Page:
Pop Culture

“The Chew” Doesn’t Make Me Want to Spit It Out

How many talk show hosts do you need to have a successful daytime program?

I ask this because I’m watching The Chew, a new show airing on ABC that features five chefs/lifestyle experts sharing tips on everything from how to make lasagna to setting the perfect table. The hosts are celebrity chefs Mario Batali and Michael Symon, Top Chef fan favorite Carla Hall, What Not to Wear’s Clinton Kelly, and Dr. Oz’s daughter and healthy living expert Daphne Oz.

The View has five co-hosts, as does The Talk. Now I have another question: why do all of these shows have to have two word titles that start with “the”?

So far, The Chew is not a terrible show (despite the kind of weird name). I like Mario, Michael, and Carla. I am not the biggest Clinton Kelly fan strictly because I don’t care for What Not to Wear, and this is the first time I’ve seen Daphne Oz, but so far they are not annoying me. Actually, unlike The View and The Talk, I think the five co-hosts work.

I saw The Talk once for a few minutes and wanted to just give up television forever. It was boring, the co-hosts had no chemistry, and the topic was dumb (so dumb, in fact, that I forgot what it was!). The problem I have with The View is the fact that it seems to be illegal on that set to let one person talk at a time. I can’t handle two or more voices at once, and that’s all they do over there.

On The Chew, there’s no fighting over who gets to speak, and each segment is led by one or two of the hosts with assistance from the others. It feels pretty relaxed, and I like the topics so far that have been discussed. On this episode, Joy Behar was on, sharing her recipe for lasagna, but I’m not sure if each one is going to have a guest or not. I don’t think the show necessarily needs guests, although it does liven it up a bit.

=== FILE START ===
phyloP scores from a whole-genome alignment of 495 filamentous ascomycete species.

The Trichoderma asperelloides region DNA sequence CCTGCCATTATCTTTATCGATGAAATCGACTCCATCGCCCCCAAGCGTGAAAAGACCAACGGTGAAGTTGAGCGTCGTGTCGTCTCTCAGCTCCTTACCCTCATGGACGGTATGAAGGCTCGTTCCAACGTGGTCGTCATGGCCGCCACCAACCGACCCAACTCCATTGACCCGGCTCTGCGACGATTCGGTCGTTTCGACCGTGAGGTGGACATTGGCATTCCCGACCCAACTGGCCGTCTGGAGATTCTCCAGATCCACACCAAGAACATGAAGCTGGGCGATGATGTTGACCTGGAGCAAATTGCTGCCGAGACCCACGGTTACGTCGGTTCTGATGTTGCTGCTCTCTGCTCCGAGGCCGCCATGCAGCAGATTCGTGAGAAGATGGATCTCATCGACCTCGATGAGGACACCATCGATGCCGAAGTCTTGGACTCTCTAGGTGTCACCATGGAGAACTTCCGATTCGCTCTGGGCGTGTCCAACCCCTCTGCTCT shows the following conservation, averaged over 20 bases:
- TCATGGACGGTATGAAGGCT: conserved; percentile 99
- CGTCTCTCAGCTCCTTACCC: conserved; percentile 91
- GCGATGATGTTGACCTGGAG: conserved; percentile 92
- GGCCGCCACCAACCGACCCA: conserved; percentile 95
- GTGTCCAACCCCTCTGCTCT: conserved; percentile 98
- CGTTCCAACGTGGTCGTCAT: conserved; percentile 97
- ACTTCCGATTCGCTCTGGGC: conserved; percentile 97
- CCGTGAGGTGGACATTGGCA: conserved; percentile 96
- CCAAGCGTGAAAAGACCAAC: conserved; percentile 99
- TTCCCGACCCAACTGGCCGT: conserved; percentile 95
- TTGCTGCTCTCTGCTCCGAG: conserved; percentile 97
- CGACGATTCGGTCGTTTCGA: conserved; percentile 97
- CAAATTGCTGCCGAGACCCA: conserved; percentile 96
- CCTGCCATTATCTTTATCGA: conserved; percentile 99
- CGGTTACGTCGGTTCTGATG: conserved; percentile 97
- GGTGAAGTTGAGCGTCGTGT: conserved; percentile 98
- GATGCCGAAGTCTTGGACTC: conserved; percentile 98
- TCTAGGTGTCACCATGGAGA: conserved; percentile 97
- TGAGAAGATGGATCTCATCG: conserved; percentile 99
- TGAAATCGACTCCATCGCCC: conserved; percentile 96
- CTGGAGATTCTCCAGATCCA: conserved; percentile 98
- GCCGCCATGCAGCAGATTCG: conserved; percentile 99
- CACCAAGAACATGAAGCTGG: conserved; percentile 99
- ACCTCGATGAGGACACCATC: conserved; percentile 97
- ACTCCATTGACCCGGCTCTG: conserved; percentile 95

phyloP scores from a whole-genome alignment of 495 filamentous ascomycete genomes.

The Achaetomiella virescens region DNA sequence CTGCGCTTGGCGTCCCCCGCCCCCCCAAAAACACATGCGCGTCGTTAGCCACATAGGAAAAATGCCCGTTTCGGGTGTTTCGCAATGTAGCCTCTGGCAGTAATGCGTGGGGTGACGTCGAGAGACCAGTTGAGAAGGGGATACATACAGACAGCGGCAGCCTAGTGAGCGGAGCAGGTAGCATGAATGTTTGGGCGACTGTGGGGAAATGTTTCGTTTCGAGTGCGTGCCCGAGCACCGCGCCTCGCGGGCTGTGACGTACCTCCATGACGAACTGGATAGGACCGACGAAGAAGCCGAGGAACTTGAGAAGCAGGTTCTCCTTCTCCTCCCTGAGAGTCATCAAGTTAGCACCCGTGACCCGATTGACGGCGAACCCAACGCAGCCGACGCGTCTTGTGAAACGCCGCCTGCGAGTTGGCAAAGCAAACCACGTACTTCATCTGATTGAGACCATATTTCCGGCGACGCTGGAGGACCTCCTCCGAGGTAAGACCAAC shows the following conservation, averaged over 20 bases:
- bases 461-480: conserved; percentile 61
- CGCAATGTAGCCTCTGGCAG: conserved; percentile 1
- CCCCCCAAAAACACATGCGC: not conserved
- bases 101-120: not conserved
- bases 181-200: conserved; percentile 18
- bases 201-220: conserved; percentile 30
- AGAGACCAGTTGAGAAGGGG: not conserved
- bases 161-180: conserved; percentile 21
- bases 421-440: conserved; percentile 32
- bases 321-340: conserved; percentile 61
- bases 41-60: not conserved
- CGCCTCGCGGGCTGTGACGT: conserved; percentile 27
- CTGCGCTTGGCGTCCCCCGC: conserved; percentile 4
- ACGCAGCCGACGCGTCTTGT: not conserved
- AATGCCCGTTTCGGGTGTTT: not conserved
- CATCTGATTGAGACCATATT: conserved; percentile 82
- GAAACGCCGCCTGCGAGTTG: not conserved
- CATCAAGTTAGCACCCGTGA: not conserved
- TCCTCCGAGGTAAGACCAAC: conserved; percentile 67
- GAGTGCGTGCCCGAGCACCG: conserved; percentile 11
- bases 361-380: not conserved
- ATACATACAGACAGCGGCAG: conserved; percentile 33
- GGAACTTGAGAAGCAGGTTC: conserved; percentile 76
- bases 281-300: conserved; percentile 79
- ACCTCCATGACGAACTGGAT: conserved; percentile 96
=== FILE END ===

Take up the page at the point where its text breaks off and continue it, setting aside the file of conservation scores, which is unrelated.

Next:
Executives must think that the more hosts with their own speciality on a show, the more people will tune in. That makes sense to a certain extent, because in this case there are five demographics being pulled in instead of just one, but if I am a fan of Italian cooking, I will probably just tune into a show strictly about Italian cooking. I don’t necessarily care about the best centerpieces or how to stop myself from eating cupcakes.

The Chew really appeals to those who enjoy all things food and entertaining. Would it work with just one person? Yes, if it’s Martha Stewart. In this case, I think it definitely is best as an ensemble. Today, it held me over as I ate my lunch and took a break from editing, but I’m not sure I would tune in every day. At the very least, it’s much better than the previews and reviews had led me to believe.

What do you think? Do you like the show? How many hosts do you want to see on a talk show? Is five way too many, or the magic number?

By Catherine

Catherine is a Southern California based freelance writer, whose work has appeared in everything from the New York Times to Entertainment Weekly. The highlight of her life (so far) was being featured on MSNBC for a story she wrote on Hello Kitty wines...she knew one day her love of all things HK would come in handy.

2 replies on ““The Chew” Doesn’t Make Me Want to Spit It Out”

I am boycotting this show for taking over the slot where All My Children should be.

I’m actually semi-serious about that.  I mean, I don’t watch a lot of daytime TV due to job stuff, and it’s not like I watched All My Children regularly anymore.  But I grew up with that show, and am mourning its passing, and can’t bring myself to even CONSIDER that anything  they replaced it with is any good.

But I guess in the non-biased, logical part of my brain that isn’t weeping for the loss of the Kane family, I’m glad AMC wasn’t replaced with complete drivel.

Aw, yeah, I know a few people who haven’t watched the show in ages, but they’re sad knowing that it won’t be on anymore. I’m not a soap watcher, but I know how comforting it can be to know that Monday through Friday at whatever o’clock, a certain show is going to be on.

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